National Geographic : 2011 Oct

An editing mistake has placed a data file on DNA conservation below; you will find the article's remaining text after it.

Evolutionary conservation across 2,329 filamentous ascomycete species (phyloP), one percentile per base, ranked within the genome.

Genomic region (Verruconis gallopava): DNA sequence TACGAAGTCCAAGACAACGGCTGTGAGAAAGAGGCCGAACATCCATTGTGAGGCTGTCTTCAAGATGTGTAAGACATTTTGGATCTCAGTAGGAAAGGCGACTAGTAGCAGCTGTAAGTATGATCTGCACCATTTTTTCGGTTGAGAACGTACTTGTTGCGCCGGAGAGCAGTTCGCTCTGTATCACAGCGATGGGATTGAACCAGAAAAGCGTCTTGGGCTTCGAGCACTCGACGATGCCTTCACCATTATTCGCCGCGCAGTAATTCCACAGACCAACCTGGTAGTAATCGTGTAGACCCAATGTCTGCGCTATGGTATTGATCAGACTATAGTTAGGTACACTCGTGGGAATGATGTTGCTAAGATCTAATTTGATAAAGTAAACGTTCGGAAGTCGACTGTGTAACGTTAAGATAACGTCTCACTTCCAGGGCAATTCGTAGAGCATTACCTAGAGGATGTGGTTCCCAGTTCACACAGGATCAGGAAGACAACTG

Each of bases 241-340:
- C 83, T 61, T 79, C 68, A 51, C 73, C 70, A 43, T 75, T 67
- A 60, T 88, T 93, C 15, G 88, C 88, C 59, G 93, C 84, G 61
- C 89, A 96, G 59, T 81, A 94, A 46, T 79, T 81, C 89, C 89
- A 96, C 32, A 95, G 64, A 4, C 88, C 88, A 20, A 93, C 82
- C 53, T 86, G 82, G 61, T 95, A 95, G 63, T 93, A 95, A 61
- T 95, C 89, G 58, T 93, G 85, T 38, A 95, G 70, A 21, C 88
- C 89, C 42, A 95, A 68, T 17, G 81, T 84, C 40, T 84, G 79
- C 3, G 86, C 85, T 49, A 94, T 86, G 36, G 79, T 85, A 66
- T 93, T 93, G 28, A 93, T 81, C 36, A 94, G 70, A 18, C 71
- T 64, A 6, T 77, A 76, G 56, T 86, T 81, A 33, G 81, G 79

• ions to make more calcium carbonate. e pro- cess, called weathering, happens all the time, but it happened faster during the PETM, because the climate was hotter and the rain more acidic. Gradually the rain scrubbed the added CO from the atmosphere, and eventually it wound up in limestone at the bottom of the sea. e climate slowly returned to its previous state. "It's just like with fossil fuels today," Zachos says. "We're tak- ing what took millions of years to accumulate and releasing it in a geologic instant. Eventually the system will stick it back into rock, but that will take hundreds of thousands of years." Matt Huber, a climate modeler at Purdue University who has spent most of his career trying to understand the PETM, has also tried to forecast what might happen if humans choose to burn o all the fossil fuel deposits. Huber uses a climate model, developed by the National Center for Atmospheric Research in Colorado, that is one of the least sensitive to carbon dioxide. The results he gets are still infernal. In what he calls his "reasonable best three centuries' worth of human-caused emis- sions at the current rate. ough the data aren't conclusive, most scientists assume the PETM release was slower, taking thousands of years. However fast the carbon was released, it would have taken far longer for geologic processes to remove it. As the carbonates on the sea oor dis- solved, counteracting the acidi cation, the ocean was able to absorb more CO , and within a few centuries or millennia of the sudden release, the atmospheric CO peak had passed. Meanwhile CO was also dissolving into rain droplets, which leached calcium from rocks on land and washed it to the sea, where it combined with carbonate Using a technology that might forestall a warmer epoch, test tanks at an American Electric Power plant in West Virginia cap- tured a fraction of the plant's CO . But until the government sets limits on emissions, the company has shelved the costly project.